And that gets us back to Gregg Gorton. A recently retired physician, Gregg was simply wonderful. I had met other birders in the area before meeting him and they all told me how expert he was especially with bird songs and calls. Dead on. Like my friend Frank Caruso back home and Mike Resch who I birded with earlier on this trip in Connecticut and Rhode Island, Gregg had both fantastic hearing and a processor that knew every song, call and chip note. Since this is my greatest weakness, I could not have had better company. And there were great birders and great people in our group. Gregg had told the group of my 50 state quest and they were all supportive and helpful and friendly. It was a great team and we had great birds. Many were the same as with Ned or on my own the day before, although some of those were missed this day. However, there were many new ones as well including 5 new raptors: Red Tailed, Red Shouldered and Cooper’s Hawks. Peregrine Falcon and Bald Eagle. I also added two new warblers, Chestnut Sided and Black Throated Green although I missed two seen by others in the group, Canada and Bay Breasted Warblers.
I also had much better looks at and photos of our two vireos – Red Eyed and Warbling. Some sunshine helped.
Red Eyed Vireo
There are lots of stories I could add and definitely lots of thank yous to share, but it is late and I have to head off to Virginia early tomorrow, so I will add two quickly and then get to the close and to the story of the title of this post. Two very fun sightings were of two little birds on two little nests, The first was a Ruby Throated Hummingbird, the smallest bird in the East, and the second was a Blue Gray Gnatcatcher – not much larger.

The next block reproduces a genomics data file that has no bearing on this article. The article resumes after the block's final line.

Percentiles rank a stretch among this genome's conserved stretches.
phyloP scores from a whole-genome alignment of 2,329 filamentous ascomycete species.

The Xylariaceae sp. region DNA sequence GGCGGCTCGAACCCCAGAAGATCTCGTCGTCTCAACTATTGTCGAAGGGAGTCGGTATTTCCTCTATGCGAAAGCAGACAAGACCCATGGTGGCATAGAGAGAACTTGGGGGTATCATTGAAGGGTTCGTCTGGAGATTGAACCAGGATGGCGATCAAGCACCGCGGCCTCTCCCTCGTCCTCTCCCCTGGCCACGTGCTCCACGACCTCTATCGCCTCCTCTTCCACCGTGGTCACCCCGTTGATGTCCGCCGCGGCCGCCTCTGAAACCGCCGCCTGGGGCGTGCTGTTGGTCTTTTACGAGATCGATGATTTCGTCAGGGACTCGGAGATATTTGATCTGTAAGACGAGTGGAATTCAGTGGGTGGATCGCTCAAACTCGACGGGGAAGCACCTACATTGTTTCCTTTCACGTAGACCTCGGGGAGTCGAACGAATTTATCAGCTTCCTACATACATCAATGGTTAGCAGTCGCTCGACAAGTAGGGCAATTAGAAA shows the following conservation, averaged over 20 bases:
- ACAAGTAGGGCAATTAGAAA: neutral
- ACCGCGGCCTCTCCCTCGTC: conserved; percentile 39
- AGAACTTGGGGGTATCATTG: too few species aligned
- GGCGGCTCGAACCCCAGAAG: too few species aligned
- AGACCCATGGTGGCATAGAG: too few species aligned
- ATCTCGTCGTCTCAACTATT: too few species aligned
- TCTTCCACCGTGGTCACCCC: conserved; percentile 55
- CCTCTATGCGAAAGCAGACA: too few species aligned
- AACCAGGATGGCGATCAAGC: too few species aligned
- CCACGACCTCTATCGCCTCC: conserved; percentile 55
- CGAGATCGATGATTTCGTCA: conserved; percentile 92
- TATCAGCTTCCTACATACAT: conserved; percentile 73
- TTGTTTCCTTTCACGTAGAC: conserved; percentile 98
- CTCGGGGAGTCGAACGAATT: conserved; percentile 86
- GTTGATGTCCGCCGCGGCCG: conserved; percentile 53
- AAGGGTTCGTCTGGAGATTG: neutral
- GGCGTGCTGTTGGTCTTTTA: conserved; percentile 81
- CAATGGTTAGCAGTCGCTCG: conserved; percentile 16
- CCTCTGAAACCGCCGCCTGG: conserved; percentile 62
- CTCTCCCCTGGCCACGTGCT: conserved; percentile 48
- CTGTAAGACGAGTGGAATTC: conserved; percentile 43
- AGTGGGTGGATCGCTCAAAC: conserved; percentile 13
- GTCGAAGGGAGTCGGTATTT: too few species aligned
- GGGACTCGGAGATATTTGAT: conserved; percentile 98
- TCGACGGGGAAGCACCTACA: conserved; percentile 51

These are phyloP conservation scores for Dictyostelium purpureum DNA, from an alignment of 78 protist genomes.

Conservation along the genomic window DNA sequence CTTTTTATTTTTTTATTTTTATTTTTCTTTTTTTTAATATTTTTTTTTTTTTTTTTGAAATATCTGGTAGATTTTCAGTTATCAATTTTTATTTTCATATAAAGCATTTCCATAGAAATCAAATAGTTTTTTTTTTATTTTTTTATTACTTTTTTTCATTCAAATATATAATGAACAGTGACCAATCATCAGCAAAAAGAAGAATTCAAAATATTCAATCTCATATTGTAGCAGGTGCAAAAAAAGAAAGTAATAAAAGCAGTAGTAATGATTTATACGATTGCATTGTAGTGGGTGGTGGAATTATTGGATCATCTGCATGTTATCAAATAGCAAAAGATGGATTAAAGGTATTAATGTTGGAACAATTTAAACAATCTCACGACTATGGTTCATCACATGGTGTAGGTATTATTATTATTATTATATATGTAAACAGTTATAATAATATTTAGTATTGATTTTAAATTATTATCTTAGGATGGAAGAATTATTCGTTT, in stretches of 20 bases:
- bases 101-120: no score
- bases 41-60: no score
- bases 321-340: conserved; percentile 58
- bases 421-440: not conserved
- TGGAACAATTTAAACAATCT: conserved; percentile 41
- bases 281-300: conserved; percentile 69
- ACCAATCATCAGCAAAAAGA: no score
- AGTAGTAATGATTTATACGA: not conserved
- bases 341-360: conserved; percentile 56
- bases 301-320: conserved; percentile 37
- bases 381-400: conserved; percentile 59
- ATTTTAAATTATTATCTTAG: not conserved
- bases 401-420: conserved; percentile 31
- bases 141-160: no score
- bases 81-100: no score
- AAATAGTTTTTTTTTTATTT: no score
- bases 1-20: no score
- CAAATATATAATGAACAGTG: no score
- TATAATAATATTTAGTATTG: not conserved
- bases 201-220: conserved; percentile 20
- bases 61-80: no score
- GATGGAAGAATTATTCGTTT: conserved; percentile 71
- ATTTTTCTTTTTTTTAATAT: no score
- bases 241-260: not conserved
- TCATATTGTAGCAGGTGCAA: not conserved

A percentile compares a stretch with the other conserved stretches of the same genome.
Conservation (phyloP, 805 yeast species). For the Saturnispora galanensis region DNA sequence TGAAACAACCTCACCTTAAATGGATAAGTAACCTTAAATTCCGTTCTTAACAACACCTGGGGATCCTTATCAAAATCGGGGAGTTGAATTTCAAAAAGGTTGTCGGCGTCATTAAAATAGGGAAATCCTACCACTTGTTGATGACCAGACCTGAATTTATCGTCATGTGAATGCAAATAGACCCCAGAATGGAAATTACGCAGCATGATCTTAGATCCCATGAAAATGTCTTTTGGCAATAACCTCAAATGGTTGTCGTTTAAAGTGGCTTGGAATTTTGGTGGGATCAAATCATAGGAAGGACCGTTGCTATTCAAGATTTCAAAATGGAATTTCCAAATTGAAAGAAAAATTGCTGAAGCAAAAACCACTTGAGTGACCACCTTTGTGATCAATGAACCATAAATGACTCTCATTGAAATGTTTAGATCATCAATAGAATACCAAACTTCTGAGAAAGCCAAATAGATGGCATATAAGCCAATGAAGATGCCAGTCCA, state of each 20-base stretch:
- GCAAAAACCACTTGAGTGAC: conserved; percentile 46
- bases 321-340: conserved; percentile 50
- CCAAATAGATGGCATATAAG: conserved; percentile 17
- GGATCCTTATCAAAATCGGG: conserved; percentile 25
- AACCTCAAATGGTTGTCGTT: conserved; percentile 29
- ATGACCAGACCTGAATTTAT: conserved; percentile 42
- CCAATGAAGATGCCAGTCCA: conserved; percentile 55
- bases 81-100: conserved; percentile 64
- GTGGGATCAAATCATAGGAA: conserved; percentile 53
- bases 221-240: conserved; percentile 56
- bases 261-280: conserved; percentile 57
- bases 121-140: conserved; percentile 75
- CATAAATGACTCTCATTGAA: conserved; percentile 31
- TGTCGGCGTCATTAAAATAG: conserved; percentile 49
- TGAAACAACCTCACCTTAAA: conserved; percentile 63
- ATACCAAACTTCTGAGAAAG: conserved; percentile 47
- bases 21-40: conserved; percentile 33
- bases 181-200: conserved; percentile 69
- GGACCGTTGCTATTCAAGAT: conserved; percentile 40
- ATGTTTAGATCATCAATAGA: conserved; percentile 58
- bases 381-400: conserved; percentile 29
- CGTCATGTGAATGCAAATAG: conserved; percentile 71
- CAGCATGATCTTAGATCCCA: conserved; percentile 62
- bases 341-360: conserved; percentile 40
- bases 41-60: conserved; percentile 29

Ruby Throated Hummingbird on Nest
Blue Gray Gnatcatcher on Nest
Coming to the end of our great morning after 5 hours, we reached the Pump Station on the Pipeline – a Hotspot within the Refuge. A real time messaging service is used by birders there telling of special observations. Earlier there was a message that a Black Billed Cuckoo had been seen there. Not only is this species a rarity for the Refuge, it also had special appeal to me as I had only seen them twice before – more than 40 years ago – and I did not have a photo. I thought one might be possible later at Magee Marsh, but not here. When we got to the Pump Station, Denis Brennan was there. I had met him the day before with Ned and Denis had seen the Cuckoo about 15 minutes earlier. It had not been calling. This is where being with a group of birders, especially good ones and motivated ones is really beneficial. After diligent searching and great patience the Cuckoo was seen – high up in a tree and distant and blocked by branches. I got a quick visual but no photo. It moved. Another view. After much hide and seek I finally got a great look and a photo – and then an even better one. The Black Billed Cuckoo was the 57th species I had seen that day at the Refuge – Variety 57. Much more importantly the lifer photo was number 698 in the ABA area. I should be able to get 2 or more additional ones on the remainder of this trip getting me to the magic number of 700.
That ended a wonderful day with wonderful birds, at a wonderful place with wonderful people. Since Gregg had mentioned my quest to the others at the start of the trip, it had come up in discussions with many of them during the time together. They were all so positive and encouraging and interested. The birds are great but it really is about the people!!
[I have been traveling for almost two weeks now and this is the first time I have been able to post anything in these blogs. There have been lots of other great stories and successes getting over 50 species in Connecticut, Rhode Island, New York, New Jersey and Delaware. The success in Pennsylvania made that State #31. Still a long way to go. Still lots of fun ahead. And I will eventually get to those blog posts…someday.]